As if we need another paid leave! Well get ready, legislation is being introduced in both houses that would guarantee paid sick leave for employees infected by the H1N1 virus or other “flu like illnesses,” where the employee works for a business with at least 15 employees. The legislation is being considered on an emergency basis and if passed as such would take effect 15 days after being signed into law! The good news is the bill, if passed, would be a temporary measure designed principally to combat the H1N1 virus and the leave provisions would automatically expire after two years (yeah, right and if the virus is still around???).
By the way, Senator Chris Dodd, is the key sponsor of the bill in the Senate. It is his stated belief that “families should not have to choose between staying healthy and making ends meet.” The bill, if passed, would allow individuals with the H1N1 flu to stay at home instead of coming to work, while sick, and will make it easier for parents to care for children who must stay home to due to the flu or school and childcare closings. The provisions of the bill would allow employees to earn up to SEVEN PAID sick days to use for:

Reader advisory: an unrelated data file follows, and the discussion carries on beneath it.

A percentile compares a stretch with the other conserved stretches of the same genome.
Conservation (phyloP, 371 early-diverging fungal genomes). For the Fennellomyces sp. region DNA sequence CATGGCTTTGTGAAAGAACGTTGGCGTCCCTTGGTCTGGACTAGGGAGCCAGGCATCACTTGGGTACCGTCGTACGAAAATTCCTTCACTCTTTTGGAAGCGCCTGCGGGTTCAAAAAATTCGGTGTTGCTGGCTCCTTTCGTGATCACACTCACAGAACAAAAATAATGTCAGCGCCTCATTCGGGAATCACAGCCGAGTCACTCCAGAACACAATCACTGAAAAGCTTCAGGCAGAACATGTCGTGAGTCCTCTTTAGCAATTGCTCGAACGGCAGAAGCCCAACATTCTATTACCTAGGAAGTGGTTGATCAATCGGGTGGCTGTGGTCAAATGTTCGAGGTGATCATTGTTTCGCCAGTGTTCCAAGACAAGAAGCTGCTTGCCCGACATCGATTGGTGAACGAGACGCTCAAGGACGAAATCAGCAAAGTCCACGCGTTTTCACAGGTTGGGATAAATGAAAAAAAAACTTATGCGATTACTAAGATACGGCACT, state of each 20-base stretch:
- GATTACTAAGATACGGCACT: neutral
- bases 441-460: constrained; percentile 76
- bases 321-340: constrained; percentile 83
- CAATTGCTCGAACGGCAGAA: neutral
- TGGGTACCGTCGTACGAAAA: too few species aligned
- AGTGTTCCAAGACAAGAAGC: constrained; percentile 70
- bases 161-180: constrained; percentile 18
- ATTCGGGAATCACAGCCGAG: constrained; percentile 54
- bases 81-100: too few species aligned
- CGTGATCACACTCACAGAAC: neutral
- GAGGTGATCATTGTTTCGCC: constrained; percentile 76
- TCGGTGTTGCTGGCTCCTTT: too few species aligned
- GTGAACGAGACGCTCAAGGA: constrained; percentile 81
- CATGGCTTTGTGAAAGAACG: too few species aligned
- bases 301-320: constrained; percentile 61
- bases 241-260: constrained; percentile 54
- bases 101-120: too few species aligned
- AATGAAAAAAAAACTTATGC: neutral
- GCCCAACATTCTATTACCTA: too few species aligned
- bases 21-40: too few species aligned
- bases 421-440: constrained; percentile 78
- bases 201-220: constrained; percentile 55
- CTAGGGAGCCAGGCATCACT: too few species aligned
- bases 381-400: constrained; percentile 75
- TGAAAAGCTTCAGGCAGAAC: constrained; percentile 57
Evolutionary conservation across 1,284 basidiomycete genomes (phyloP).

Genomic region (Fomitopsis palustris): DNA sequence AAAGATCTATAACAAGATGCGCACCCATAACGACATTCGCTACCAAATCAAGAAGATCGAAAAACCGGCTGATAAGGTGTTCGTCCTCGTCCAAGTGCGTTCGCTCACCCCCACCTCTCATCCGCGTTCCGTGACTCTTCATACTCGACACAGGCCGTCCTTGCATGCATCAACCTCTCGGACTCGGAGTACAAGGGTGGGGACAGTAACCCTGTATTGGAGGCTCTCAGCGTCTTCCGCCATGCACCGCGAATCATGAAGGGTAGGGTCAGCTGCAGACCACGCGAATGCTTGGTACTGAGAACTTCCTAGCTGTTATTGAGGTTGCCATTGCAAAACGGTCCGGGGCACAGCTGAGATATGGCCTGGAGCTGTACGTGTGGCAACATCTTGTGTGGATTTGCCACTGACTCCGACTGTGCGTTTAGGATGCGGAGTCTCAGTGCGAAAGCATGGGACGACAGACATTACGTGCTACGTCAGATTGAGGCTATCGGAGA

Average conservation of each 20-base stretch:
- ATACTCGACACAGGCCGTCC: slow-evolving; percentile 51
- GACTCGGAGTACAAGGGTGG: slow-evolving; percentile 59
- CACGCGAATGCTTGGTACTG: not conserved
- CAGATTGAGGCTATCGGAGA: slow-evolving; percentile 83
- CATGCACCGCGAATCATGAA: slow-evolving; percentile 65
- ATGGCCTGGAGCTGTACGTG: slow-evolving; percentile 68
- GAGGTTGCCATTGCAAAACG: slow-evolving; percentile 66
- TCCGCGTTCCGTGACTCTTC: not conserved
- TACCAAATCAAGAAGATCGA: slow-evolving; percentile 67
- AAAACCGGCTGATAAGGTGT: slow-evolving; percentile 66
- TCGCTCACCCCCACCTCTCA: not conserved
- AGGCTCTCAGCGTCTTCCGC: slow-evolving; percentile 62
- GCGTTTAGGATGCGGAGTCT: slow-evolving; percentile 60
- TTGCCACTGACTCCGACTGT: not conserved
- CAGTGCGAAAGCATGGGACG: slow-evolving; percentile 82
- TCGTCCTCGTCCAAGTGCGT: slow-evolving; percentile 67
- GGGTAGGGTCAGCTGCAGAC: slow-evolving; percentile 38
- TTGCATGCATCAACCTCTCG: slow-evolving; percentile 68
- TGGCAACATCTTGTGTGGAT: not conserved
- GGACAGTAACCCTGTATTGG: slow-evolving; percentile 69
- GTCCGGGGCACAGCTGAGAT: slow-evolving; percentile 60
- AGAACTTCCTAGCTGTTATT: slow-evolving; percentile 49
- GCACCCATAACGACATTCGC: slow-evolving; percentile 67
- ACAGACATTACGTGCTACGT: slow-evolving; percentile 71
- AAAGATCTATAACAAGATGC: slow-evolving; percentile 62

1. The care for a child who is sick with H1N1 virus or “flu like symptoms;”
2. To care for a child whose school or child care facility is closed because of the spread of contagious illness;
3. Their own issues related to their personal flu like symptoms or care.
The House bill is being referred to as the Emergency Influenza Containment Act and is much better for employers. It is being introduced by California Congress members George Miller and Lynn Woolsey, and limits the leave to 5 days, provides that the leave will only be paid if the employer requires the employee to stay home, and provides for leave only for the employee’s own illness.
Neither of the two bills appears to address paid sick days already being provided by employers. In addition, my concern is that employees may abuse the new bill because the provision includes “flu like symptoms.” Look, we can all agree that employers and employees do not want individuals coming to work that are ill but I do not see the necessity of creating another paid leave when employees already have options such as paid sick days, vacation days, and personal time off (PTO). Once a law is created, although stated to be temporary, it will become a permanent benefit.
I will keep you posted on this one.